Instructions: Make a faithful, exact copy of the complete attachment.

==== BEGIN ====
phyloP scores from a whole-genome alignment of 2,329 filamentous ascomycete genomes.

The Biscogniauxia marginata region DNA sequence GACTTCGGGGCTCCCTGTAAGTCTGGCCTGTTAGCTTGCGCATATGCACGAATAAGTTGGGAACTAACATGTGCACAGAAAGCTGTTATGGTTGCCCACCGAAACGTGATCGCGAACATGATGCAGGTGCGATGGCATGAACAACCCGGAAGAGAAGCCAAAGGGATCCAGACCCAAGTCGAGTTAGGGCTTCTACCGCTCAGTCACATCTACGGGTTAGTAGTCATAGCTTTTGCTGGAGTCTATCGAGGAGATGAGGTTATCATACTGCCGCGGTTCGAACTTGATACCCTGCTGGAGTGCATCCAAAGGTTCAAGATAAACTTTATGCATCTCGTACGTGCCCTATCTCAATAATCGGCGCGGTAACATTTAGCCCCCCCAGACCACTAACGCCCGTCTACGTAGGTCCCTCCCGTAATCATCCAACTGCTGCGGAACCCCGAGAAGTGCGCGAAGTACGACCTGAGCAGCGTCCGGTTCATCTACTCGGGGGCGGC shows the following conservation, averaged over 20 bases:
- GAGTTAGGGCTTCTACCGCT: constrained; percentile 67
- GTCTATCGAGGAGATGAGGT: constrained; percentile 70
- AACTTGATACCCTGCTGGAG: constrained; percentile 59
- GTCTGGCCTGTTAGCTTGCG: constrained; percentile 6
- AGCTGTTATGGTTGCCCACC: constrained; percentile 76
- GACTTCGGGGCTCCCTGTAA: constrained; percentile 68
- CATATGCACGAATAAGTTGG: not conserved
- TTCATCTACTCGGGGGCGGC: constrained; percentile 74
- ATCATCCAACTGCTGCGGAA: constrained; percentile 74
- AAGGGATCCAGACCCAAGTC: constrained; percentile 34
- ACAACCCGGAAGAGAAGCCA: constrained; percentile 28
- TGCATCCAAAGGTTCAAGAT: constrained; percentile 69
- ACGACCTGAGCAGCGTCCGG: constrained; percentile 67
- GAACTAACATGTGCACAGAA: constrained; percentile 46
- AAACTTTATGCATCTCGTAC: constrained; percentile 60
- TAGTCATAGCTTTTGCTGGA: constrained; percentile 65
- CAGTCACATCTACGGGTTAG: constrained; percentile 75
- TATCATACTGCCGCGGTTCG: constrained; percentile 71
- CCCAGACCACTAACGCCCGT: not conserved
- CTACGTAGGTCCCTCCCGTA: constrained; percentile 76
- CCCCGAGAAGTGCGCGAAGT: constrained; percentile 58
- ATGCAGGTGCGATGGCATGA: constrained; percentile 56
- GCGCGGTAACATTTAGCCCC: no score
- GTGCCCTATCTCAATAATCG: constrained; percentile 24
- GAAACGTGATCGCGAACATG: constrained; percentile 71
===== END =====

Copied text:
phyloP scores from a whole-genome alignment of 2,329 filamentous ascomycete genomes.

The Biscogniauxia marginata region DNA sequence GACTTCGGGGCTCCCTGTAAGTCTGGCCTGTTAGCTTGCGCATATGCACGAATAAGTTGGGAACTAACATGTGCACAGAAAGCTGTTATGGTTGCCCACCGAAACGTGATCGCGAACATGATGCAGGTGCGATGGCATGAACAACCCGGAAGAGAAGCCAAAGGGATCCAGACCCAAGTCGAGTTAGGGCTTCTACCGCTCAGTCACATCTACGGGTTAGTAGTCATAGCTTTTGCTGGAGTCTATCGAGGAGATGAGGTTATCATACTGCCGCGGTTCGAACTTGATACCCTGCTGGAGTGCATCCAAAGGTTCAAGATAAACTTTATGCATCTCGTACGTGCCCTATCTCAATAATCGGCGCGGTAACATTTAGCCCCCCCAGACCACTAACGCCCGTCTACGTAGGTCCCTCCCGTAATCATCCAACTGCTGCGGAACCCCGAGAAGTGCGCGAAGTACGACCTGAGCAGCGTCCGGTTCATCTACTCGGGGGCGGC shows the following conservation, averaged over 20 bases:
- GAGTTAGGGCTTCTACCGCT: constrained; percentile 67
- GTCTATCGAGGAGATGAGGT: constrained; percentile 70
- AACTTGATACCCTGCTGGAG: constrained; percentile 59
- GTCTGGCCTGTTAGCTTGCG: constrained; percentile 6
- AGCTGTTATGGTTGCCCACC: constrained; percentile 76
- GACTTCGGGGCTCCCTGTAA: constrained; percentile 68
- CATATGCACGAATAAGTTGG: not conserved
- TTCATCTACTCGGGGGCGGC: constrained; percentile 74
- ATCATCCAACTGCTGCGGAA: constrained; percentile 74
- AAGGGATCCAGACCCAAGTC: constrained; percentile 34
- ACAACCCGGAAGAGAAGCCA: constrained; percentile 28
- TGCATCCAAAGGTTCAAGAT: constrained; percentile 69
- ACGACCTGAGCAGCGTCCGG: constrained; percentile 67
- GAACTAACATGTGCACAGAA: constrained; percentile 46
- AAACTTTATGCATCTCGTAC: constrained; percentile 60
- TAGTCATAGCTTTTGCTGGA: constrained; percentile 65
- CAGTCACATCTACGGGTTAG: constrained; percentile 75
- TATCATACTGCCGCGGTTCG: constrained; percentile 71
- CCCAGACCACTAACGCCCGT: not conserved
- CTACGTAGGTCCCTCCCGTA: constrained; percentile 76
- CCCCGAGAAGTGCGCGAAGT: constrained; percentile 58
- ATGCAGGTGCGATGGCATGA: constrained; percentile 56
- GCGCGGTAACATTTAGCCCC: no score
- GTGCCCTATCTCAATAATCG: constrained; percentile 24
- GAAACGTGATCGCGAACATG: constrained; percentile 71